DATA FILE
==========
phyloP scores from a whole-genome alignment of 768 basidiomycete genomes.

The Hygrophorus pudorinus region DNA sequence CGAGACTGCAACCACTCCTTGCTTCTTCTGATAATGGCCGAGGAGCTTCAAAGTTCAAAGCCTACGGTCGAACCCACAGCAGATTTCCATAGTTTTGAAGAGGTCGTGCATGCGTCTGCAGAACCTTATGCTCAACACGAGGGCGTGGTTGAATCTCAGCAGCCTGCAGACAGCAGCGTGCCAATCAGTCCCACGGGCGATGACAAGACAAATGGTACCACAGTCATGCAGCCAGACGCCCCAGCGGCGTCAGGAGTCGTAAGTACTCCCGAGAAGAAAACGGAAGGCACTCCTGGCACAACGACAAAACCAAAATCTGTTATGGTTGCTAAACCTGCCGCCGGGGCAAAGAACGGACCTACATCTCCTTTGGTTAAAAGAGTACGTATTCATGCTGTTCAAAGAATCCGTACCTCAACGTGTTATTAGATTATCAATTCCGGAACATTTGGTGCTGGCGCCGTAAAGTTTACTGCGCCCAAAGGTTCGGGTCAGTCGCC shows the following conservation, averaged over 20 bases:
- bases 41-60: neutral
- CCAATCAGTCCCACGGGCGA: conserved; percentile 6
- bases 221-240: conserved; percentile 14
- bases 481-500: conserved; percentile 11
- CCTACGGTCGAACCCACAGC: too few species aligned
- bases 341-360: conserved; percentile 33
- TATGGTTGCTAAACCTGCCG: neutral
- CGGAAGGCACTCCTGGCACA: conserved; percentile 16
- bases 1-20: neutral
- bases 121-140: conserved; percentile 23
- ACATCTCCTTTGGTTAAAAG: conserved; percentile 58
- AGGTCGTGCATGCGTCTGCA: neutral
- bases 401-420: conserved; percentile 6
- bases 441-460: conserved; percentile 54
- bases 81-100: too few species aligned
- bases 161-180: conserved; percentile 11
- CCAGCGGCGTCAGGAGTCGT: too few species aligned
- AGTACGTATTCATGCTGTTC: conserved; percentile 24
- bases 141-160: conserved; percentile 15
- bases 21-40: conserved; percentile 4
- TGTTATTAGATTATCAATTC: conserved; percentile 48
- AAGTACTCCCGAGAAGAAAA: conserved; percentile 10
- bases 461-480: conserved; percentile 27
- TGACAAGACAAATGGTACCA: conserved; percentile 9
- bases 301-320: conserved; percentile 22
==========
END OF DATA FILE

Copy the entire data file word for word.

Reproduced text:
phyloP scores from a whole-genome alignment of 768 basidiomycete genomes.

The Hygrophorus pudorinus region DNA sequence CGAGACTGCAACCACTCCTTGCTTCTTCTGATAATGGCCGAGGAGCTTCAAAGTTCAAAGCCTACGGTCGAACCCACAGCAGATTTCCATAGTTTTGAAGAGGTCGTGCATGCGTCTGCAGAACCTTATGCTCAACACGAGGGCGTGGTTGAATCTCAGCAGCCTGCAGACAGCAGCGTGCCAATCAGTCCCACGGGCGATGACAAGACAAATGGTACCACAGTCATGCAGCCAGACGCCCCAGCGGCGTCAGGAGTCGTAAGTACTCCCGAGAAGAAAACGGAAGGCACTCCTGGCACAACGACAAAACCAAAATCTGTTATGGTTGCTAAACCTGCCGCCGGGGCAAAGAACGGACCTACATCTCCTTTGGTTAAAAGAGTACGTATTCATGCTGTTCAAAGAATCCGTACCTCAACGTGTTATTAGATTATCAATTCCGGAACATTTGGTGCTGGCGCCGTAAAGTTTACTGCGCCCAAAGGTTCGGGTCAGTCGCC shows the following conservation, averaged over 20 bases:
- bases 41-60: neutral
- CCAATCAGTCCCACGGGCGA: conserved; percentile 6
- bases 221-240: conserved; percentile 14
- bases 481-500: conserved; percentile 11
- CCTACGGTCGAACCCACAGC: too few species aligned
- bases 341-360: conserved; percentile 33
- TATGGTTGCTAAACCTGCCG: neutral
- CGGAAGGCACTCCTGGCACA: conserved; percentile 16
- bases 1-20: neutral
- bases 121-140: conserved; percentile 23
- ACATCTCCTTTGGTTAAAAG: conserved; percentile 58
- AGGTCGTGCATGCGTCTGCA: neutral
- bases 401-420: conserved; percentile 6
- bases 441-460: conserved; percentile 54
- bases 81-100: too few species aligned
- bases 161-180: conserved; percentile 11
- CCAGCGGCGTCAGGAGTCGT: too few species aligned
- AGTACGTATTCATGCTGTTC: conserved; percentile 24
- bases 141-160: conserved; percentile 15
- bases 21-40: conserved; percentile 4
- TGTTATTAGATTATCAATTC: conserved; percentile 48
- AAGTACTCCCGAGAAGAAAA: conserved; percentile 10
- bases 461-480: conserved; percentile 27
- TGACAAGACAAATGGTACCA: conserved; percentile 9
- bases 301-320: conserved; percentile 22